Vegan and Organic Wine: Everything You Should Know

With the recent rise of environmental awareness, “vegan” and “organic” have become two of the most popular words in today’s culture.

More and more people look for products that have been made with sustainable ingredients and through eco-friendly manufacturing processes. So much so that in 2018, global organic food and drink sales exceeded $100 billion for the first time.

It’s clear to see that the market is up-to-date with this trend, as healthy aisles in supermarkets keep on growing, and organic stores pop up everywhere.

Now, when we speak about vegan and organic products, there are probably certain foods and drinks that automatically come to your mind – tofu, soy milk, seitan, and all the fruits and vegetables. One thing that might not come to mind as quickly is wine.

If you want to become a more educated wine consumer, keep reading. Here at Wine Country Travel, you will find out everything you need to know about organic and vegan wine.

Related: 10 Great Food Pairings With Wine.

What Is Organic Wine?

The first thing we should tell you is that organic wine and vegan wine are two different things. Many organic wines aren’t vegan and vice-versa.

So what makes wine organic?

The U.S. Department of Agriculture (USDA) has established a series of rules and criteria that farmers must follow if they want their wine to be classified as organic.

Wine producers can’t label their wine as organic unless they’re certified. This is great news for the consumer. Otherwise, producers could be tempted to use the word “organic” without having gone through the certification process.

Also, the USDA defined criteria that each type of organic wine must follow:

Wine Made with Organic Grapes

  • All of the grapes used to make the wine must be certified organic;
  • Other agricultural ingredients don’t have to organic but must be produced without certain excluded methods specified by the USDA;
  • Non-agricultural ingredients must be authorized on the National List.
  • Additional sulfites can only be added in a certain ratio (sulfites are naturally occurring in the grape skins so no wine is 100% sulfite-free);
  • The wine label has to include the name of the certifying agent.

Organic Wine (With the Certified Organic Seal)

  • All of the grapes and agricultural ingredients must be certified organic. This doesn’t apply to those on the National List;
  • Non-agricultural ingredients can’t make for more than 5% of the wine, and they must be authorized on the National List;
  • Additional sulfites can’t be added;
  • The wine label has to include the name of the certifying agent.

What Is Vegan Wine?

If you want a wine that does not use any animal products, what you’re looking for is a vegan wine.

You might be wondering what is in your wine that makes it non-vegan. The answer is in two simple words: fining agents.

When it is first produced, the wine will contain sediment. Sediment isn’t harmful, but consumers prefer to have their wine clear and without floaters. For this reason, producers put the wine through a fining process where they add certain substances to the wine to remove the sediment.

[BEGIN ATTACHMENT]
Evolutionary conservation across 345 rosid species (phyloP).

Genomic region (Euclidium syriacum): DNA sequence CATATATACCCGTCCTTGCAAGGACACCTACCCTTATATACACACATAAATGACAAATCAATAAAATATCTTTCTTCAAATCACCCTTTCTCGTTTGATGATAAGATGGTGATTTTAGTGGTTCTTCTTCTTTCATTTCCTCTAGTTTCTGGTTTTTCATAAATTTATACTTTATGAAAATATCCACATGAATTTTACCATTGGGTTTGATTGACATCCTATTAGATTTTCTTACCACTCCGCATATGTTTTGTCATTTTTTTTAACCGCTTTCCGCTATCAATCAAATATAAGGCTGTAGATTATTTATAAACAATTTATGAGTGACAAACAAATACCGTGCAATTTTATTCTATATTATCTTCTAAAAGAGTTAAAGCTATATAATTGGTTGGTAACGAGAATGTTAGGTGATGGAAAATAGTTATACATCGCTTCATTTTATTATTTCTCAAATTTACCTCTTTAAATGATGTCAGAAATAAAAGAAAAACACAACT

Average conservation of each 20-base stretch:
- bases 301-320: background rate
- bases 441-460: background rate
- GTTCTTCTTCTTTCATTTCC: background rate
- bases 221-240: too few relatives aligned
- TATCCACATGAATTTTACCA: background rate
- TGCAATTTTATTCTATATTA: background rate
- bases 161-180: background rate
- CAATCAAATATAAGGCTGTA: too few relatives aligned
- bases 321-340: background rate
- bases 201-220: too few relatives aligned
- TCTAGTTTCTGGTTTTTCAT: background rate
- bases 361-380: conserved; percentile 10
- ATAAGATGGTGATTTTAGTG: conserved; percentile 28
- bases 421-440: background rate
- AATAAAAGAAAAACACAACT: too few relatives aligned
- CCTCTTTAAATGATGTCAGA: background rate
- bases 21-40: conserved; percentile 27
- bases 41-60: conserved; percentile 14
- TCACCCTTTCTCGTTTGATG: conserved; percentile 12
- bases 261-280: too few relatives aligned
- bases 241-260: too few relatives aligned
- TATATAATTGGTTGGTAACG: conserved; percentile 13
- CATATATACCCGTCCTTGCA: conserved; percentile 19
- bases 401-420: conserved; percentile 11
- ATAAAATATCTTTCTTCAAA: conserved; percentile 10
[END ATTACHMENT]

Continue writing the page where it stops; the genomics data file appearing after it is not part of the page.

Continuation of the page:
So far, so good. The issue for someone who prefers vegan arises when we look at the fining agents that are commonly used: gelatin, fish oil, casein (milk protein), skim milk, and egg albumen. Understandably, this list can cause issues for someone who is vegan.

But don’t lose hope: being vegan doesn’t mean that you have to give up wine.

What Makes Wine Vegan?

Usually, it means that producers used vegan-friendly fining agents, such as activated charcoal, plant casein, and bentonite.

In some cases, it can also mean that the wine was left unfined and you may have some of that sediment left in the bottle. As we noted earlier, that sediment is not harmful in any way, and you can pour your wine through a fine-mesh strainer at home to remove some of the larger sediment.

How to Find Vegan Wine

If you follow a vegan diet, it’s probably become automatic for you to look for the official vegan symbol in any product you buy. And if you don’t find it, you carefully read every single ingredient in the label.

The thing about wine is that the label doesn’t usually include the ingredients list.

Luckily, many wine producers already advertise their wines as vegan, so you’ll be able to find that symbol somewhere down the alcohol aisle. Another option is to grab your smartphone and do a quick online search. Nowadays, many resources out there tell you which alcoholic beverages are and aren’t vegan.

Any Questions? 

Hopefully, we’ve been able to answer some questions you might have had about what makes a wine organic or vegan. These continue to be emerging trends in the wine industry and will continue to grow into the future. With the information we’ve provided, you’ll be able to wow your friends at your next dinner party with your knowledge of what it takes to be called an organic or vegan wine. Cheers!

If you love wine as much as we do, be sure to check out our wine tours in Sonoma and Napa Valley. We’d be happy to put together a tour of some of our favorite certified organic wineries for you if that is of interest to you! 

Related: The Etiquette of Wine Tasting.

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